Rich Rodriguez squandered patience and goodwill last season, but he didn't waste all of it. In fact, for the coach who ended Michigan's 33-year bowl streak and tallied the most losses in school history, he has solid support. (John T. Greilick / The Detroit News)
It can't be like last year, no way. It can't.
Michigan will be better, even considerably better, although after 3-9, that's not saying much. Rich Rodriguez had a cushion as the new whiz-bang coach, and somehow used up nearly every thread of it. And now, as pressure grows, as he gets more of his players and installs more of his offense, there's an interesting new team slogan, displayed on maize towels and uttered by players.
It's "All in for Michigan," and the unsaid insinuation is an accurate one, that everybody wasn't all in last season. Some players from Lloyd Carr's system either resisted or were pushed aside. Some Bo Schembechler loyalists openly questioned Rodriguez's hire and pined for LSU's Les Miles.
All in for Michigan? It's a statement and also a plea from a humbled Rodriguez, who in poker parlance went all in when he messily bolted West Virginia. Athletic director Bill Martin did the same with the radical hire that brought gigantic changes.
Rodriguez squandered patience and goodwill last season, but he didn't waste all of it. In fact, for the coach who ended Michigan's 33-year bowl streak and tallied the most losses in school history, he has solid support.
Rodriguez should have support, unless anything close to 3-9 occurs again. Maybe he didn't realize exactly the tough spot he was stepping into, but he deserves the chance to repair it, as long as he doesn't take his sweet ol' time. He needs to show significant progress now, even with Michigan pegged no higher than sixth in most Big Ten projections, for others to go all in.
What, me worry?
Uncertainty bubbles in Ann Arbor, but I think Rodriguez still can make this work big, if he heeds the right lessons and if his prized quarterbacks develop quickly. At least with freshmen Tate Forcier and Denard Robinson, along with an improved Nick Sheridan, Rodriguez has options. He says all three will play, which means the super-fast Robinson must be pushing hard. The offense, with an experienced line and speedy receivers, should take a steady step forward.
"I was like everybody else when I took the job -- it's Michigan, throw 'em out there and you'll win your share," Rodriguez said Sunday. "It's a lesson learned, that no matter where you're at, you gotta have the right players doing the right things. I'm not saying we didn't have any players, but we didn't have a lot on offense that had played. You always get humbled when you take your lumps, but all you can do is fix it. I feel as confident as ever it's going to happen."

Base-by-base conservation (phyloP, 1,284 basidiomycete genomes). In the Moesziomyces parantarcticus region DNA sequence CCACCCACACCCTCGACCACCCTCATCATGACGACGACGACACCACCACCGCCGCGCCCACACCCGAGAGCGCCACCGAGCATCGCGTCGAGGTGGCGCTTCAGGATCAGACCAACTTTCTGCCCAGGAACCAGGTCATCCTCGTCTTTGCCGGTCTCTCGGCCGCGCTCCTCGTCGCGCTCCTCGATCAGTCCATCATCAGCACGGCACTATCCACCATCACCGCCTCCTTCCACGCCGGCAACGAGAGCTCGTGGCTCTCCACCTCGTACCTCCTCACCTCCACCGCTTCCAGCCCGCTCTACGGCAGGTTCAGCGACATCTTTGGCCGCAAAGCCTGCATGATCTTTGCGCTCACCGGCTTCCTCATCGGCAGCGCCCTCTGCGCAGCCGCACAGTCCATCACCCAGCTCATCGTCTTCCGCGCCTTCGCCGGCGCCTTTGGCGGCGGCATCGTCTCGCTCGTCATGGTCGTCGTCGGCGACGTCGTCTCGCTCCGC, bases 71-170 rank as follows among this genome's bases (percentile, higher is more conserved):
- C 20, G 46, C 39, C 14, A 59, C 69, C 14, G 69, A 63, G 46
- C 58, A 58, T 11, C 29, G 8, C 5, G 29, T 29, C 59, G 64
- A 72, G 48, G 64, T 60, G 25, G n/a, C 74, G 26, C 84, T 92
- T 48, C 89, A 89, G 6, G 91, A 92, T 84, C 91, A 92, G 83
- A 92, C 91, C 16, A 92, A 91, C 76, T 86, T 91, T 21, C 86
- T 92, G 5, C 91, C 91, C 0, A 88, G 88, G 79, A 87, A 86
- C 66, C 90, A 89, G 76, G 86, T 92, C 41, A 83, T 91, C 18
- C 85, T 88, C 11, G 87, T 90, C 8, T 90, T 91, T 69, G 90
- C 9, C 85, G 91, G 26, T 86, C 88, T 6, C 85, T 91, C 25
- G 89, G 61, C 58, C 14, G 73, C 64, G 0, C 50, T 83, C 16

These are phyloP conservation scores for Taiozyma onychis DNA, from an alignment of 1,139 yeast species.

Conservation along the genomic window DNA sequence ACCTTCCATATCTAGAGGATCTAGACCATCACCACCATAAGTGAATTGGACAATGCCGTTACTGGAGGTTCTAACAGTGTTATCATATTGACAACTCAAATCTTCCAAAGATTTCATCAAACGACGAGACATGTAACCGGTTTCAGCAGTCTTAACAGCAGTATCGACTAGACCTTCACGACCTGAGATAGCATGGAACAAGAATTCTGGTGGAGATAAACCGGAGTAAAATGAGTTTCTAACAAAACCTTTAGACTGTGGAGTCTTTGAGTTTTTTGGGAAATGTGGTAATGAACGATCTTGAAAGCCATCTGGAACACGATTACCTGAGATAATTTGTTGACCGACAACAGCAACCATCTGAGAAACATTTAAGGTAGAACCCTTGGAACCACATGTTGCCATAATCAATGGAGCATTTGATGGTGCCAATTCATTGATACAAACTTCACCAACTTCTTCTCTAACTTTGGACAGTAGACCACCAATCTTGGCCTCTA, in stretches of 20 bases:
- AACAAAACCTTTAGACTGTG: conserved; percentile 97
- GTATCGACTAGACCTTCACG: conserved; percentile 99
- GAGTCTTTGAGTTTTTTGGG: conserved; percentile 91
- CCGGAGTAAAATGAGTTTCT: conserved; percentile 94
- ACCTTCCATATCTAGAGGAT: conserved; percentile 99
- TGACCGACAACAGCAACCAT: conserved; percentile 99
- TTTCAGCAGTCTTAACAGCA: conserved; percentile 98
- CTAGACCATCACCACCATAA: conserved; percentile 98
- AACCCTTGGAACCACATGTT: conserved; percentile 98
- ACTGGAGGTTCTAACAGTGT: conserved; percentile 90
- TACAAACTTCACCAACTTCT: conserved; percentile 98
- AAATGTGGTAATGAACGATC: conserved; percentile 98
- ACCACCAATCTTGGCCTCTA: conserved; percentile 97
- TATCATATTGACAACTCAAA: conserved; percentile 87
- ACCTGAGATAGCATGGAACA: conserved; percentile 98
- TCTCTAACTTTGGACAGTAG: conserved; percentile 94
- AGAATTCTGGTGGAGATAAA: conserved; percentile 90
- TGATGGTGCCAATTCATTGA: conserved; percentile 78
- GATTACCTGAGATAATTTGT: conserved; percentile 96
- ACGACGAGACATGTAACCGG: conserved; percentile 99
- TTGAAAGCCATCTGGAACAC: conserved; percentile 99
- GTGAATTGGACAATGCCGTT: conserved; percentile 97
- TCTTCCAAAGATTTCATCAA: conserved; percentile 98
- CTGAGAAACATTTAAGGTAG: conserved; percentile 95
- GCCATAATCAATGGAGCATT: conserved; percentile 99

Let's be clear on one perception. Yes, Rodriguez had to rebuild the offense with quarterbacks that didn't fit. But after Carr's fine 13-year run, the roster wasn't barren, especially on defense. Rodriguez drove away offensive linemen and a huge quarterback prospect in Ryan Mallett, and defections have continued.
That happens under a new regime, and if Michigan people are freaked out, it's partly because they've never gone through it. Rodriguez swears he isn't concerned.
"What am I supposed to be concerned with -- guys that are low on the depth chart and not performing the way they should, academically and athletically?" he said. "We're supposed to panic about that? I'm confused. I got 126 players that are doing it and I'm supposed to worry about the handful that didn't want to?"
Right people, right spots
Rodriguez, confidently or stubbornly, thought his system was so good, it could weather any transition. It worked tremendously at West Virginia, so geez, imagine how much success he'd have at Michigan. It's not that easy to change mind-sets and skill sets, and not everyone was aboard, particularly on that horrid defense. Coordinator Scott Shafer was fired, replaced by former Syracuse head coach Greg Robinson, a major upgrade based on experience alone.
Rodriguez, 46, may be the guru of the spread offense, but he needs help, internally and externally, and he knows it better today than he did a year ago. He hopes to find help with another batch of touted, speedy recruits, and Robinson's game-breaking ability already is drawing raves.
There are skeptics, and there absolutely should be. But at least there are fewer in the locker room at Schembechler Hall.
"We weren't together last year," senior running back Brandon Minor said. "Players questioned the program. We got everybody all in now."
Is it just a slogan, or a new reality? How the Wolverines handle adversity will tell.
The defense has a few potential stars, notably Brandon Graham, but depth issues. The Wolverines probably will be too young to contend, but should be explosive enough to reach 7-5.
"I think there was apprehension, which is typical when a new coach takes over," Rodriguez said. "Now they realize we're all in this together."
More important, Rodriguez realizes it now, too.
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